Cambodia's mercurial former king Norodom Sihanouk, whose funeral began on Friday, was deft at moving with the political tides that battered the war-ravaged nation for decades.
Sihanouk died of a heart attack in October in Beijing, aged 89. His embalmed body has been lying in state in Phnom Penh since then, and he is to be cremated on Monday after a weekend of lavish ceremonies.
Twice exiled and twice returned to the throne, Sihanouk abruptly abdicated in 2004 as old age and poor health took their toll on the colourful monarch. It was far from the first time he had caught observers off guard.
Sihanouk repeatedly backed different regimes, including the murderous Khmer Rouge, during a life almost as tempestuous as his country's modern history.
"Sihanouk is Cambodia," his official biographer, Julio Jeldres, once said.
A self-described "naughty boy" with a taste for the high life and an artistic flair, he embraced the intrigue that swirled around his kingdom with the gusto of a character from one of the many films he directed, produced and starred in.
Sihanouk married six times and fathered 14 children. Aside from his cinematic creations he wrote poetry and composed songs.
But he was far from frivolous, emerging as a shrewd political survivor who entertained friend and foe with his charm and wit.
"He had tremendous energy, but the problem was that his energy just led him eventually to exhaustion. Exhaustion with the problems of Cambodia, and straightforward physical exhaustion," said Australia-based historian Milton Osborne.
"He was an insomniac who could call meetings at three o'clock in the morning," he said.
Later in life, the royal was plagued by numerous ailments including several types of cancer and diabetes, and increasingly spent long spells being treated in China.
He was just 18 when placed on the throne in 1941 by French colonial authorities, but quickly defied his patron's expectations of a pliant king.
Twelve years later he gained Cambodia's independence and shortly afterwards quit the throne in favour of his father to pursue a career in politics.
He repeatedly left political posts with a characteristic flash of theatrical anger over perceived slights, until becoming head of state following his father's death in 1960.
In the decade that followed, he presided over a period of rare stability, now fondly recalled as Cambodia's golden years.
His frequent public appearances -- Sihanouk seemed to relish working alongside rural villagers on various public works projects -- formed a close bond between the man and the country he ruled.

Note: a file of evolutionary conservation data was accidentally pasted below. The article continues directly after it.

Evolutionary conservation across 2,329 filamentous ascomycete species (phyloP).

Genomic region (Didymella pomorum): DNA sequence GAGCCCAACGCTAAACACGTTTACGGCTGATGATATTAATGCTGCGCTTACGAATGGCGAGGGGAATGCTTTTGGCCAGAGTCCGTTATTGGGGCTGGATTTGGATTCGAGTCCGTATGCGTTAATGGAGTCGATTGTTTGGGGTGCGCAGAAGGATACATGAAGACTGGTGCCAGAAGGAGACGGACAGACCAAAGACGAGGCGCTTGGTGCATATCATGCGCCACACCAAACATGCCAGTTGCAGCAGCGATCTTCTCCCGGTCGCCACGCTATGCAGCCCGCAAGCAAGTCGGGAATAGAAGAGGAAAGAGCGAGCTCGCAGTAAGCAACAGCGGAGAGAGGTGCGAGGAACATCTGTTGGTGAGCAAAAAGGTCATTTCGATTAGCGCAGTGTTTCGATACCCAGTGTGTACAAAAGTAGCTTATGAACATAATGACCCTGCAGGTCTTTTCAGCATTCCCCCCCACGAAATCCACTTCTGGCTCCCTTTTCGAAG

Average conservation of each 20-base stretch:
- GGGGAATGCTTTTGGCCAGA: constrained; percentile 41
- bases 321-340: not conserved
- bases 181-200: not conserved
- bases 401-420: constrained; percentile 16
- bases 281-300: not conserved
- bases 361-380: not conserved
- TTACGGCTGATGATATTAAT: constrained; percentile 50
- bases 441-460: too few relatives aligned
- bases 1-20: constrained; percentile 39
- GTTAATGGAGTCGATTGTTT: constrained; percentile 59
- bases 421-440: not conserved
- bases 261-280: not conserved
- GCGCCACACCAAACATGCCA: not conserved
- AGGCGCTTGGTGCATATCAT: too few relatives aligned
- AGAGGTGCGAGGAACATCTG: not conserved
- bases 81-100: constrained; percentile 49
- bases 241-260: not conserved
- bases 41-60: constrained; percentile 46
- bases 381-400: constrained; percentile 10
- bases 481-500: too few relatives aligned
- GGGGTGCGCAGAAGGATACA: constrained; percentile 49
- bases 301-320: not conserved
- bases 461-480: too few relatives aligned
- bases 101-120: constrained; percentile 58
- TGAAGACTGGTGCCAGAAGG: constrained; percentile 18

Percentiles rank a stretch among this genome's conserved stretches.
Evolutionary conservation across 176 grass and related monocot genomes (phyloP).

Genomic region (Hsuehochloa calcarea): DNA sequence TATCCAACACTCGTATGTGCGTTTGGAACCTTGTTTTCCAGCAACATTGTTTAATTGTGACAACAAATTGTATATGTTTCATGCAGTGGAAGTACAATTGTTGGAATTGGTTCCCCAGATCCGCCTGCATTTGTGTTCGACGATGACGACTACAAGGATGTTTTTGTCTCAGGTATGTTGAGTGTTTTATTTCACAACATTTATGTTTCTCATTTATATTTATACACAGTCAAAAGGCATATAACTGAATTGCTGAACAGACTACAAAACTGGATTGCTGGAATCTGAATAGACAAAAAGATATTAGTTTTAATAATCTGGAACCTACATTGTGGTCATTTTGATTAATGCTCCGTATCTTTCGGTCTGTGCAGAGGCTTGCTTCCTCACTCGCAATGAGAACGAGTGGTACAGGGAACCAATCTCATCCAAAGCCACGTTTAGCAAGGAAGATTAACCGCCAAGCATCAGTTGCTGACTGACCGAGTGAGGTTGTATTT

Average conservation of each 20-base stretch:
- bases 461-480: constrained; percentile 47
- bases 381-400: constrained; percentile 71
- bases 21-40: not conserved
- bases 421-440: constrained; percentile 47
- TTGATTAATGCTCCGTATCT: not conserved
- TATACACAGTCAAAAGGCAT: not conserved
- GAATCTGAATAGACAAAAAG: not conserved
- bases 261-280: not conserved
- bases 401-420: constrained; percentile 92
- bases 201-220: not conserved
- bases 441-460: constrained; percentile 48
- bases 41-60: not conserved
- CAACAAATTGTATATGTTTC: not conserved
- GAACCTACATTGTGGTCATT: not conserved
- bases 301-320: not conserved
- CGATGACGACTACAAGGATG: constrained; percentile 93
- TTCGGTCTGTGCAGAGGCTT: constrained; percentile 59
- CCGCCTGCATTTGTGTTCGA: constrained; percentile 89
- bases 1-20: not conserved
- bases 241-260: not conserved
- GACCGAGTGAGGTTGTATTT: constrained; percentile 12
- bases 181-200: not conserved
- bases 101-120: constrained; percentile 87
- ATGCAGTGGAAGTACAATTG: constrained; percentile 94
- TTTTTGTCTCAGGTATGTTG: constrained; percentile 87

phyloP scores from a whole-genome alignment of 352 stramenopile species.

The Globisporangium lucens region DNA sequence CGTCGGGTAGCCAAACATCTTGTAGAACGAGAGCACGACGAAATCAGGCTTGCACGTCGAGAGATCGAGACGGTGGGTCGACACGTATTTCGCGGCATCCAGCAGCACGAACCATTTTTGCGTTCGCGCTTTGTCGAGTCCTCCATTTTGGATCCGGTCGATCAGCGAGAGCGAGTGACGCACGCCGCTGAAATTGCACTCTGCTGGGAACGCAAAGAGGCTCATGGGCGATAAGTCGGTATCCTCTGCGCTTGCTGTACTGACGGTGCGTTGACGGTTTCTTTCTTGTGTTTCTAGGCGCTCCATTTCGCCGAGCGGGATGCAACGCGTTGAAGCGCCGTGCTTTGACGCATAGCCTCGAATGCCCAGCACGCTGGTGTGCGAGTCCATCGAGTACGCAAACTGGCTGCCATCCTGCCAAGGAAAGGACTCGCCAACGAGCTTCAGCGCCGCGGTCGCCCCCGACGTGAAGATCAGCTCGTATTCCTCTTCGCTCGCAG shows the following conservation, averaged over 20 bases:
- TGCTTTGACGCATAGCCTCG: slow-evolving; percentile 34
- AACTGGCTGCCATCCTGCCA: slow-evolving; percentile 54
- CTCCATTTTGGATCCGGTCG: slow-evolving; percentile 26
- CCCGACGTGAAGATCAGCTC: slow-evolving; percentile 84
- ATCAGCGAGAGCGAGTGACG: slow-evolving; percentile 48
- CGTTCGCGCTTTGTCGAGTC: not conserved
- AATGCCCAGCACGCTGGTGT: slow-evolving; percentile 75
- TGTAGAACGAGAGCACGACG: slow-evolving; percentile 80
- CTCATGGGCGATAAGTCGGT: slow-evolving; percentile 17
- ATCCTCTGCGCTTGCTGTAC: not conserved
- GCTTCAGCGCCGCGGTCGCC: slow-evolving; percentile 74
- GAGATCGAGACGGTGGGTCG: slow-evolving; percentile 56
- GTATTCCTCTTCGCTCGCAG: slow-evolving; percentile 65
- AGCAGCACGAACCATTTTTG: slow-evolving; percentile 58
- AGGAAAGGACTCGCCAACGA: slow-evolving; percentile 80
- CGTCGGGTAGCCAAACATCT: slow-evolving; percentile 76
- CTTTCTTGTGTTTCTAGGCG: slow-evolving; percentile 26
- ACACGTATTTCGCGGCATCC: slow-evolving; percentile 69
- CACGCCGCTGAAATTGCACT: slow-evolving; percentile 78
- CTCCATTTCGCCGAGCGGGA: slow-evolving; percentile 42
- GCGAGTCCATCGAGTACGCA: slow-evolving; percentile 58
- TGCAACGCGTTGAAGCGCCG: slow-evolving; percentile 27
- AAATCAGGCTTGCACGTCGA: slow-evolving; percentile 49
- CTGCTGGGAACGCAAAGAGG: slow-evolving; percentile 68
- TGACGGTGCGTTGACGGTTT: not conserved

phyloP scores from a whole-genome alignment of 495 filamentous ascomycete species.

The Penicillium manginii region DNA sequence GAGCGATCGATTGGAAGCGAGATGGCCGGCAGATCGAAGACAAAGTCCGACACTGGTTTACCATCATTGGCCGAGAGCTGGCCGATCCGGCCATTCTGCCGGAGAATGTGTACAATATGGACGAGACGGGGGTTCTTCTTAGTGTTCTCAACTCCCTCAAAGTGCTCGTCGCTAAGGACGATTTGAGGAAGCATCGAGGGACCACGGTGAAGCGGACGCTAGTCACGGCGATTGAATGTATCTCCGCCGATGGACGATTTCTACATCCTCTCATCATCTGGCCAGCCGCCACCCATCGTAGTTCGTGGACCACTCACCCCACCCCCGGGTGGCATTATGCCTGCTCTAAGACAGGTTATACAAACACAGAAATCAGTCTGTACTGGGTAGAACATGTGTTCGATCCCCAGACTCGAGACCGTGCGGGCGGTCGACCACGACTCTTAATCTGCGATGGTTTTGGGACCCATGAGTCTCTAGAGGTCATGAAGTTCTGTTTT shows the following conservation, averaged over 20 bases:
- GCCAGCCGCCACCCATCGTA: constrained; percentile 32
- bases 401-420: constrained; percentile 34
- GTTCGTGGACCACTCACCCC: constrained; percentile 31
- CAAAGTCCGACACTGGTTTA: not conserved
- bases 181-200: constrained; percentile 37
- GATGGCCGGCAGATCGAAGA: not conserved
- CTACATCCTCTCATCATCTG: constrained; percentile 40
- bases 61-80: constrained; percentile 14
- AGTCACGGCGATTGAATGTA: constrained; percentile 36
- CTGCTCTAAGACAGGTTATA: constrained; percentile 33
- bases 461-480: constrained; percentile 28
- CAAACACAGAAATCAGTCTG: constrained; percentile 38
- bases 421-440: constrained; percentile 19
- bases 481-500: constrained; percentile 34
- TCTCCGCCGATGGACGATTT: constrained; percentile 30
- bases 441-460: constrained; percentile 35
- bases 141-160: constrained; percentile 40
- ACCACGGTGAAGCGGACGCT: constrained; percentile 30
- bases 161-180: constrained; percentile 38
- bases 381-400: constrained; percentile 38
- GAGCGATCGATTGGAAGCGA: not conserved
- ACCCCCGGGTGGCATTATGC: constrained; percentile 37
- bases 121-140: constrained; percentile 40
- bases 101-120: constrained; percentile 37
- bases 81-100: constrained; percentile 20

Toppled in a coup by US-backed general Lon Nol in 1970, Sihanouk, while in exile in Beijing, made his most controversial decision.
He aligned himself with communist guerrillas, who later emerged as the Khmer Rouge and used him as a figurehead.
When they took the capital Phnom Penh in 1975, they promptly emptied the city, exiling millions to vast collective farms and setting the country on the path to destruction in their drive to create an agrarian utopia.
Sihanouk returned from China and temporarily remained head of state but was forced by the Khmer Rouge to resign a year later and was kept under house arrest with his family.
He was unable to stop the bloodletting that left up to two million people, including five of his children, dead by the time Vietnamese troops and Khmer Rouge defectors ousted the regime in 1979.
Sihanouk survived because China, a key backer of the Khmer Rouge, wanted to keep him alive. He fled to Beijing after the regime crumbled, living in villas there and in North Korea -- another ally of the monarch -- for the next 13 years.
Always by his side was his sixth wife Monique, an Italian-Cambodian he married in 1952.
From exile, Sihanouk later condemned the Khmer Rouge but in the 1980s embraced a resistance coalition, which included remnants of the ousted regime, against Cambodia's Vietnam-backed government.
He still pushed for peace, however, opening talks with Prime Minister Hun Sen's government after Vietnamese troops withdrew from Cambodia in 1989.
Sihanouk's strength of will is largely credited with making the 1991 UN-sponsored peace accords possible. In 1993 he triumphantly re-ascended the throne, becoming king once again after almost four decades.
In October 2009, after surviving a third bout of cancer, the ex-monarch posted a handwritten message saying he had lived too long.
"Lengthy longevity bears on me like an unbearable weight," he said.